Filing 21

REPORT AND RECOMMENDED DECISION re 14 Social Security Statement of Errors/Fact Sheet. Objections to R&R due by 10/2/2017. By MAGISTRATE JUDGE JOHN H. RICH III. (mnw)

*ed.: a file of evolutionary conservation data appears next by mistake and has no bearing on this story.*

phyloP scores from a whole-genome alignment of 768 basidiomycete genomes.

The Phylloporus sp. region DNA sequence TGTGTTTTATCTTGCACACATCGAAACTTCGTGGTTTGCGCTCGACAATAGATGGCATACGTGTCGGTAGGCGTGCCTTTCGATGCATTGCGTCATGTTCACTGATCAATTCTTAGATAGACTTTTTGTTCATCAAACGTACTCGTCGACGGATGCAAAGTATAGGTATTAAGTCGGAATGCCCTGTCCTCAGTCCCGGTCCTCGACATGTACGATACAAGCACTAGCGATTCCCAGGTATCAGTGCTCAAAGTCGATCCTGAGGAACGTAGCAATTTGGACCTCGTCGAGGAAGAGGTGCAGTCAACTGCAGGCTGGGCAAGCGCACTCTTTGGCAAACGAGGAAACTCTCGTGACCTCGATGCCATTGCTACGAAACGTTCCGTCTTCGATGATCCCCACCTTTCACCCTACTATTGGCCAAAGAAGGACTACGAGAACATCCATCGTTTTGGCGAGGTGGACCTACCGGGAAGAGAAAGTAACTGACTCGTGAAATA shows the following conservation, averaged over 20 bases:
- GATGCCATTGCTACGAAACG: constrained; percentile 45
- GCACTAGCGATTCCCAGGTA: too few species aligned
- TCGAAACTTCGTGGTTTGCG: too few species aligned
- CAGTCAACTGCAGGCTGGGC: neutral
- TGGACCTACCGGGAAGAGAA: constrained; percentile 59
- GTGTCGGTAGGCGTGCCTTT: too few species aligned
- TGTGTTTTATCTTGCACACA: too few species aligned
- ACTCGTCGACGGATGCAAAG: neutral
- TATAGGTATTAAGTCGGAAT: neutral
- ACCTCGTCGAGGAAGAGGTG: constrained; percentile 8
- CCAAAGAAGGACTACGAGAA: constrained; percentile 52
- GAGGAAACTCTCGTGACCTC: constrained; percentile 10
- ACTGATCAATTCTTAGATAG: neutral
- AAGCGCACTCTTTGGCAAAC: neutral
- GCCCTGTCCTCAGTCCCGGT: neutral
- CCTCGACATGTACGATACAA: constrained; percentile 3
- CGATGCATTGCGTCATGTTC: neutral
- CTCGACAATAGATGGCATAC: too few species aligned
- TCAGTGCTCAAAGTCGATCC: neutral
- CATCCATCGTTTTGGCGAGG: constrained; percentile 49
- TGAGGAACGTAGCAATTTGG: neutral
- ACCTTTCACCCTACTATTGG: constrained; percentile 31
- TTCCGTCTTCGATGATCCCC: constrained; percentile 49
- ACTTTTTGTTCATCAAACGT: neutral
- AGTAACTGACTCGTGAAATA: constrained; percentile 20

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UNITED STATES DISTRICT COURT DISTRICT OF MAINE MANDY ELLINGWOOD BROOKS, Plaintiff v. NANCY A. BERRYHILL, Acting Commissioner of Social Security, Defendant ) ) ) ) ) ) ) ) ) ) No. 2:16-cv-00553-NT REPORT AND RECOMMENDED DECISION1 This Social Security Disability (“SSD”) appeal raises the question of whether the administrative law judge (“ALJ”) supportably found the plaintiff capable of performing work existing in significant numbers in the national economy through her date last insured for SSD benefits, December 31, 2011. The plaintiff seeks remand on the bases that the ALJ failed to resolve evidentiary conflicts generated by the testimony of medical expert Leonard M. Rubin, M.D., ignored the opinion of agency examining consultant Ian F. M. Buchan, PA-C, and failed to explain how he considered her obesity, back pain, and depression in combination. See Itemized Statement of Errors Pursuant to Local Rule 16.3 Submitted by Plaintiff (“Statement of Errors”) (ECF No. 14) at 1-9. I find no reversible error and, accordingly, recommend that the court affirm the commissioner’s decision. 1 This action is properly brought under 42 U.S.C. § 405(g). The commissioner has admitted that the plaintiff has exhausted her administrative remedies. The case is presented as a request for judicial review by this court pursuant to Local Rule 16.3(a)(2), which requires the plaintiff to file an itemized statement of the specific errors upon which she seeks reversal of the commissioner’s decision and to complete and file a fact sheet available at the Clerk’s Office, and the commissioner to file a written opposition to the itemized statement. Oral argument was held before me pursuant to Local Rule 16.3(a)(2)(D), requiring the parties to set forth at oral argument their respective positions with citations to relevant statutes, regulations, case authority, and page references to the administrative record. 1 Pursuant to the commissioner’s sequential evaluation process, 20 C.F.R. § 404.1520; Goodermote v. Secretary of Health & Human Servs., 690 F.2d 5, 6 (1st Cir. 1982), the ALJ found, in relevant part, that the plaintiff met the insured status requirements of the Social Security Act through December 31, 2011, Finding 1, Record at 12; that, through her date last insured, she had a severe impairment of obesity, Finding 3, id.; that, through her date last insured, she had no impairment or combination of impairments that met or medically equaled the severity of any impairment listed in Appendix 1 to Subpart P, 20 C.F.R. § 404 (the “Listings”), Finding 4, id. at 13; that, through her date last insured, she had the residual functional capacity (“RFC”) to perform light work as defined in 20 C.F.R. § 404.1567(b), except that she could stand and/or walk for at least two hours in an eight-hour workday, sit, with normal breaks, for six hours in an eight-hour workday, never climb ladders, ropes, or scaffolds or kneel, crouch, or crawl, occasionally climb ramps and stairs, balance, and stoop, had to avoid hazardous machinery and unprotected heights, could carry out short, simple instructions and maintain concentration, persistence, and pace over two-hour blocks of time during a normal workday/week, could occasionally interact with supervisors, and could adapt to changes in the workplace, Finding 5, id. at 14; that, through her date last insured, considering her age (33 years old, defined as a younger individual, on her date last insured), education (at least high school), work experience (transferability of skills immaterial), and RFC, there were jobs existing in significant numbers in the national economy that she could perform, Findings 7-10, id. at 15-16; and that she, therefore, had not been disabled at any time from November 23, 2011, her alleged onset date of disability, through December 31, 2011, her date last insured, Finding 11, id. at 17. The Appeals Council declined to review the decision, id. at 1-3, making the decision the final determination of the commissioner, 20 C.F.R. § 404.981; Dupuis v. Secretary of Health & Human Servs., 869 F.2d 622, 623 (1st Cir. 1989). 2 The standard of review of the commissioner’s decision is whether the determination made is supported by substantial evidence. 42 U.S.C. § 405(g); Manso-Pizarro v. Secretary of Health & Human Servs., 76 F.3d 15, 16 (1st Cir. 1996). In other words, the determination must be supported by such relevant evidence as a reasonable mind might accept as adequate to support the conclusion drawn. Richardson v. Perales, 402 U.S. 389, 401 (1971); Rodriguez v. Secretary of Health & Human Servs., 647 F.2d 218, 222 (1st Cir. 1981). The ALJ reached Step 5 of the sequential evaluation process, at which stage the burden of proof shifts to the commissioner to show that a claimant can perform work other than her past relevant work. 20 C.F.R. § 404.1520(g); Bowen v. Yuckert, 482 U.S. 137, 146 n.5 (1987); Goodermote, 690 F.2d at 7. The record must contain substantial evidence in support of the commissioner’s findings regarding the plaintiff’s RFC to perform such other work. Rosado v. Secretary of Health & Human Servs., 807 F.2d 292, 294 (1st Cir. 1986). The statement of errors also implicates Step 3 of the sequential evaluation process, at which step a claimant bears the burden of proving that her impairment or combination of impairments meets or equals a listing. 20 C.F.R. § 404.1520(d); Dudley v. Secretary of Health & Human Servs., 816 F.2d 792, 793 (1st Cir. 1987). To meet a listing, the claimant’s impairment(s) must satisfy all criteria of that listing, including required objective medical findings. 20 C.F.R. § 404.1525(c)(3). To equal a listing, the claimant’s impairment(s) must be “at least equal in severity and duration to the criteria of any listed impairment.” 20 C.F.R. § 404.1526(a). I. Discussion A. Asserted Failure To Resolve Evidentiary Conflicts At hearing, Dr. Rubin testified that the plaintiff had medically determinable physical impairments of morbid obesity, degenerative disc disease (“DDD”) of the lumbar spine, obstructive sleep apnea, irritable bowel syndrome (“IBS”), and probably Celiac disease. See 3 Record at 69-70. The ALJ inquired whether Dr. Rubin thought the plaintiff’s DDD was severe. He testified: There is some conflicting evidence about that, Your Honor. In Exhibit 17-F [the report of agency examining consultant Russell Shipman, D.O.] in 20062 there was a reference to weakness of the left lower extremity and migratory, and has since decreased in both lower extremities. And in November of 2011 in Exhibit 27-F [the report of an examination by William S. Sutherland, M.D.] he specifically said there’s no spinal stenosis, or a specific [r]adiculopathy, or sciatica, so I’m not sure who to believe, although, of course, the two comments in the two exams are separated by five years, so things might have changed in that period of time. Id. at 70, 728-33, 1098-99. The ALJ then asked, “So that would be a non-severe impairment[] as of at least up to 12/31/11?” Id. at 70. Dr. Rubin replied, “Correct.” Id. The ALJ inquired whether any of the plaintiff’s impairments met the criteria of the Listings during the period from November 23, 2011, through December 31, 2011. See id. at 72-73. Dr. Rubin testified that Listing 1.04(A) was not met, citing Exhibit 29-F, Dr. Sutherland’s report interpreting lumbar spine imaging performed on November 23, 2011. See id. at 73, 1108; Listing 1.04(A).3 However, he testified that Listing 1.04(A) was equaled on or before December 31, 2011. See id. at 73-74. He explained: You see in 2006, Your Honor, . . . she seems to meet the listing according to the Exhibit 7-F, but then Dr. Sutherland’s note in 27-F is, I believe, dated 11/23/11, and he calls attention to the fact that there is no spinal stenosis, et cetera, et cetera, which I already testified to, so it’s hard for me to judge that issue when Your Honor will have to make that decision. Id. at 74. The following colloquy between the ALJ and Dr. Rubin ensued: The reference to “Exhibit 17-F” evidently is a typographical error. The report to which Dr. Rubin referred is Exhibit 7F – B7F, to be precise. See Record at 728-33. 3 Listing 1.04 pertains to disorders of the spine. See Listing 1.04. To meet that listing, a claimant’s impairment must satisfy the criteria of subsections (A), (B), or (C). See id. To meet Listing 1.04(A), a claimant must demonstrate “[e]vidence of nerve root compression characterized by neuro-anatomic distribution of pain, limitation of motion of the spine, motor loss (atrophy with associated muscle weakness or muscle weakness) accompanied by sensory or reflex loss and, if there is involvement of the lower back, positive straight-leg raising test (sitting and supine)[.]” Id. 2 4 Q. Well, if Dr. Sutherland’s note that you just cited is correct, would she equal [L]isting 12.04?4 A. I don’t believe so, Your Honor. Q. Okay. Well, Dr. Sutherland is her treating doctor. He’s seen her a lot more than once. A. You’re right. Q. And I will accept – I will rely on Dr. Sutherland’s note of that time, and I will find that she does not equal 1.04, and I will ask you to continue with the physical residual functional capacity statement[.] Id. In his decision, the ALJ found that the plaintiff had no impairment or combination of impairments that met or medically equaled the criteria of any of the Listings, providing the following brief explanation: “The [plaintiff] has not alleged, nor does the evidence show that her impairments were of listing-level severity as of the date last insured.” Id. at 13 (citation omitted). In discussing the weight given to expert opinions, he explained, in relevant part, that he gave “some weight” to the opinions of agency nonexamining consultants as well as those of the medical experts who testified at hearing (Dr. Rubin and James Claiborn, Ph.D.), “none of whom asserted that the [plaintiff] was unable to work, or had a lesser functional capacity than described above, as of December 31, 2011.” Id. at 15. He stated that he gave little weight to a “somewhat confusing” August 20, 2012, assessment of Peter Fifield, a mental health clinician who first saw the plaintiff in 2008, and to a July 31, 2015, opinion of Peter Cook, M.D., who began treating the plaintiff in March 2013, articulating reasons for that assignment of weight as to each. Id. The parties agree that the reference to “12.04” was either a misstatement by the ALJ or a typographical error, and that the ALJ referred, or meant to refer, to Listing “1.04.” Statement of Errors at 4 n.1; Defendant’s Opposition to Plaintiff’s Statement of Errors (“Opposition”) (ECF No. 17) at 4 n.2. 4 5 The plaintiff seeks remand on the basis that the ALJ failed to resolve Dr. Rubin’s “illogical and conflicting” testimony first that her back condition was nonsevere, then that it equaled Listing 1.04(A) prior to December 31, 2011, and then that it met Listing 1.04(A) in 2006. See Statement of Errors at 4. She complains that the ALJ failed to address, either at hearing or in his decision, Dr. Rubin’s opinion that Listing 1.04(A) was met in 2006 or explain why he relied on the Sutherland report over the opinions of two other doctors who “saw the totality of the evidence and in the instance of Dr. Cook, regularly treated Plaintiff.” Id. at 4-5.5 She asserts that “[t]he ALJ was obligated to explain how Dr. Rubin’s opinion that Plaintiff met a Listing in 2006, but not in 2011[,] was substantiated given the worsening of [her] condition.” Id. at 6. As the commissioner rejoins, see Opposition at 4-6, Dr. Rubin explained any seeming conflict in his testimony, and the ALJ explained how he resolved the underlying evidentiary conflict noted by Dr. Rubin. Dr. Rubin made clear that the April 15, 2006, report of Dr. Shipman supported a finding that the plaintiff met or equaled Listing 1.04(A), but the November 23, 2011, report of Dr. Sutherland did not. See Record at 72-74. The ALJ, in turn, chose to credit Dr. Rubin’s conclusion based on the Sutherland report for two sound reasons: that, whereas Dr. Shipman was a one-time examining consultant, Dr. Sutherland was the plaintiff’s treating physician, and whereas the Shipman opinion predated the relevant time period by five years, the Sutherland findings were made during that period. See id. at 74.6 To the extent that the plaintiff argues that the ALJ was obliged to explain how Dr. Rubin’s opinion that she met a listing in 2006 but not in 2011 was substantiated given the worsening of her 5 Presumably, the second doctor to whom the plaintiff refers is Dr. Shipman. The plaintiff makes passing references to the ALJ’s rejection of the July 31, 2015, opinion of Dr. Cook and the August 20, 2012, opinion of Fifield. See Statement of Errors at 2, 5, 7-8; Record at 15, 1100-06, 2283-87. As the commissioner contends, see Opposition at 9-10 n.8 & 11 n.9, and the plaintiff’s counsel did not contest at oral argument, any challenge to the weight assigned to the Cook and Fifield opinions is sufficiently undeveloped as to be waived, see, e.g., United States v. Zannino, 895 F.2d 1, 17 (1st Cir. 1990) (“[I]ssues adverted to in a perfunctory manner, unaccompanied by some effort at developed argumentation, are deemed waived.”). 6 6 condition, she relies on her subjective reports to treating sources that her condition worsened and a comparison of findings of a July 13, 2005, full-spine radiographic report with the November 23, 2011, lumbar-spine imaging report on which Dr. Rubin relied. See Statement of Errors at 6; Record at 723, 1108. She emphasizes that the x-ray comparison reveals that she had developed spinal osteophyte formations as of the later date. See Statement of Errors at 6. Yet, as the commissioner rejoins, see Opposition at 6, the plaintiff’s development of osteophyte formations does not demonstrate that, as of the relevant period, her condition met or equaled the criteria of Listing 1.04(A). Indeed, Dr. Rubin mentioned the finding of osteophyte formations in concluding that the listing was not met as of that period. See Record at 73. B. Challenge to Handling of Buchan Opinion The plaintiff next seeks remand, contending that the ALJ impermissibly ignored Buchan’s opinion. See Statement of Errors at 7-9. Following a May 20, 2011, examination of the plaintiff, Buchan summarized: The [plaintiff] demonstrated no difficulty sitting, standing or walking although she claims she has difficulty sitting and standing and walking for any length of time. She would have difficulty lifting and carrying objects because of her subjective complaints of chronic low back pain. She will also have difficulty bending because of complaints of back pain and her morbid obesity. She should have no difficulty handling objects. She demonstrated no difficulty hearing and speaking. . . . It would be important to get any MRI studies to provide objective evidence to document her subjective complaints of back pain. The [plaintiff’s] morbid obesity more than likely plays a significant role in her depression and her complaints of chronic back pain. An aggressive weight loss program would probably alleviate some of these issues. Id. at 829-30. The ALJ did not discuss the Buchan opinion in the section of his decision weighing the opinion evidence. See id. at 15. The plaintiff argues that this was a material error, contributing to the ALJ’s asserted failure to consider the impact of her impairments in combination. See Statement 7 of Errors at 7-9. She asserts that Buchan’s opinion was consistent with that of Fifield that her “diagnosis of depression co[-]occurring [with] obesity disallows her to function [at] a normal level” and that her “depression [and] anxiety directly relate to her obesity thus [a]ffecting her physical symptoms and level of pain.” Id. at 7-8; Record at 1104. Yet, she complains, the ALJ “named this statement as a rationale for issuing little weight to the opinion of Mr. Fifield.” Id. at 8.7 Buchan, a physician’s assistant, is not an “acceptable medical source” for purposes of establishing the existence of a medically determinable impairment. See 20 C.F.R. § 404.1513(a). However, “[i]n addition to evidence from the acceptable medical sources listed in paragraph (a) . . ., [the commissioner] may also use evidence from other sources to show the severity of [a claimant’s] impairment(s) and how it affects [the claimant’s] ability to work.” Id. § 404.1513(d). SSR 06-03p provides, in relevant part: Since there is a requirement to consider all relevant evidence in an individual’s case record, the case record should reflect the consideration of opinions from medical sources who are not “acceptable medical sources” and from “non-medical sources” who have seen the claimant in their professional capacity. Although there is a distinction between what an adjudicator must consider and what the adjudicator must explain in the disability determination or decision, the adjudicator generally should explain the weight given to opinions from these “other sources,” or otherwise ensure that the discussion of the evidence in the determination or decision allows a claimant or subsequent reviewer to follow the adjudicator’s reasoning, when such opinions may have an effect on the outcome of the case. SSR 06-03p, reprinted in West’s Social Security Reporting Service Rulings 1983-1991 (Supp. 2017), at 331. As the commissioner points out, see Opposition at 11 n.9, this is not a fair characterization of the ALJ’s rationale for discounting the Fifield opinion. The ALJ explained that he gave little weight to Fifield’s opinion that the plaintiff would miss more than three days of work per month due to her mental symptoms, which were “‘directly related’” to her obesity, on the bases that Fifield “also state[d] that [her] depression responded to medication and therapy to the point where it was mild or in remission,” “estimate[d] her global functioning level to be 70, which denotes mild symptoms and/or impairment[,]” and “assert[ed] that the limitations he endorse[d] were present as of February 15, 2010, which precede[d] the alleged onset date.” Record at 15. 7 8 As the commissioner argues, see Opposition at 9, while Buchan stated that the plaintiff’s morbid obesity more than likely played a significant role in her depression and complaints of chronic back pain, he did not translate these difficulties into specific limitations, at most suggesting that she had difficulty lifting, carrying, and bending, see Record at 829. Thus, Buchan did not offer an RFC opinion for the ALJ to consider. In any event, as the commissioner contends, see Opposition at 9, any error in failing to address the Buchan opinion is harmless. First, the ALJ relied in part on the opinions of four experts who took the Buchan opinion into consideration: Dr. Rubin and agency nonexamining consultants Nalini Tella, M.D., Donald Trumbull, M.D., and Benjamin Weinberg, M.D. See Record at 15, 68, 130, 133-34, 156-57, 160-61, 168, 172-73. In similar circumstances, this court has deemed remand unwarranted. See, e.g., Malaney v. Berryhill, No. 2:16-cv-00404-GZS, 2017 WL 2537226, *9 (D. Me. June 11, 2017) (rec. dec., aff’d July 11, 2017), appeal filed, Case No. 17-1889 (1st Cir. Sept. 5, 2017) (claimant not entitled to remand on basis of ALJ’s failure to explain weight given to agency examining consultant’s findings when ALJ relied on opinions of two agency nonexamining consultants who had considered those findings). Second, for the reasons discussed below, the ALJ did not fail to consider the plaintiff’s impairments in combination. C. Asserted Failure To Consider Impairments in Combination The plaintiff finally seeks remand on the basis that the ALJ failed to consider the combined effects of her severe obesity impairment and nonsevere impairments of back pain and depression. See Statement of Errors at 8-9; see also 20 C.F.R. § 404.1523 (in determining whether a claimant has a severe impairment or combination of impairments, and at other steps of the sequential evaluation process, commissioner “will consider the combined effect of all of [the claimant’s] impairments without regard to whether any such impairment, if considered separately, would be of sufficient severity”). 9 She points not only to the ALJ’s asserted mishandling of the Buchan and Fifield opinions but also to his prevention of Dr. Rubin from answering a question posed by her counsel at hearing regarding whether her impairments in combination met a listing. See Statement of Errors at 8-9. Her counsel asked Dr. Rubin: Where the Social Security [R]uling [02-1p] talks about where obesity is involved, you could actually perhaps find that a claimant equaled a listing such as 1.02(a), or 1.04 if you look at obesity as a factor as well, because you seem to indicate that you felt perhaps she did equal a listing around that period of time, but then, I guess, not. So in taking into account her obesity in relation to the other issues that she was dealing with at that time, you don’t feel that she would equal a listing if you considered all of the issues, the IBS, the degenerative disc disease, the headaches, so forth and so on? Record at 81-82. The ALJ then stated: Counselor, [L]isting . . . 1.04 first are physical problems, and I don’t see anyplace in the record where there are specific problems related only to obesity, and also 1.04 is a [m]usculoskeletal problem, and you’re trying to throw in all the rest of this lady’s problems into that pot, and it would be different if she had two or three other listings, musculoskeletal listings that were in play, but there isn’t. There is only one, and Dr. Rubin opined that based on her own doctor’s review of the record that it didn’t meet – didn’t equal 1.04. Id. at 82. The plaintiff contends that the ALJ erred in precluding Dr. Rubin’s response on this basis because a claimant’s combined impairments properly are considered in determining whether they equal the criteria of a listing. See Statement of Errors at 8-9; 20 C.F.R. § 404.1526(b)(3) (“If you have a combination of impairments, no one of which meets a listing . . ., we will compare your findings with those for closely analogous listed impairments. If the findings related to your impairments are at least of equal medical significance to those of a listed impairment, we will find that your combination of impairments is medically equivalent to that listing.”). However, even assuming that the ALJ erred in this respect, the plaintiff fails to show reversible error. Dr. Rubin had already testified that her impairments did not equal Listing 1.04(A) 10 during the relevant period, see Record at 73-74, and no agency nonexamining consultant indicated that her impairments equaled, or for that matter met, the criteria of any listing, see id. at 131-34 (Dr. Tella), 158, 161 (Dr. Trumbull), 169, 172 (Dr. Weinberg). Finally, and more broadly, the ALJ did not ignore the combined effects of the plaintiff’s impairments. As the commissioner points out, see Opposition at 10, the ALJ stated that his RFC assessment “include[d] the effect of obesity on [the plaintiff’s] nonsevere impairments[,]” Record at 13.8 After explaining that he found her allegations regarding her symptoms not entirely credible, see id. at 14-15, he proceeded to assess both physical and mental limitations reflecting the impact of severe and nonsevere impairments, see Finding 5, id. at 14, taking into account the opinions of experts who had considered combinations of those impairments.9 He, therefore, adequately considered the plaintiff’s combination of severe and nonsevere impairments. See, e.g., Lewis v. Barnhart, No. 04-62-B-W, 2004 WL 2677211, at *4 (D. Me. Nov. 24, 2004) (rec. dec., aff’d Dec. 14, 2004) (ALJ properly considered cumulative effect of claimant’s impairments when he discussed each and made findings concerning the symptoms alleged to result from them). The plaintiff falls short of demonstrating entitlement to remand on this basis, as well. II. Conclusion For the foregoing reasons, I recommend that the commissioner’s decision be AFFIRMED. NOTICE A party may file objections to those specified portions of a magistrate judge’s report or proposed findings or recommended decisions entered pursuant to 28 U.S.C. § 636(b)(1)(B) for In that context, the ALJ cited Buchan’s report, stating: “The report of a consultative examination done in May 2011 indicates that morbid obesity likely played a significant role in [the plaintiff’s] depression and back pain (Exhibit B11F).” Record at 13, 826-30. 9 For example, as the commissioner observes, see Opposition at 12-13, Dr. Rubin factored in the plaintiff’s DDD and morbid obesity, see Record at 75-78, and Dr. Claiborn factored in her major depressive disorder and anxiety, see id. at 86-91. 8 11 which de novo review by the district court is sought, together with a supporting memorandum, within fourteen (14) days after being served with a copy thereof. A responsive memorandum shall be filed within fourteen (14) days after the filing of the objection. Failure to file a timely objection shall constitute a waiver of the right to de novo review by the district court and to appeal the district court’s order. Dated this 17th day of September, 2017. /s/ John H. Rich III John H. Rich III United States Magistrate Judge 12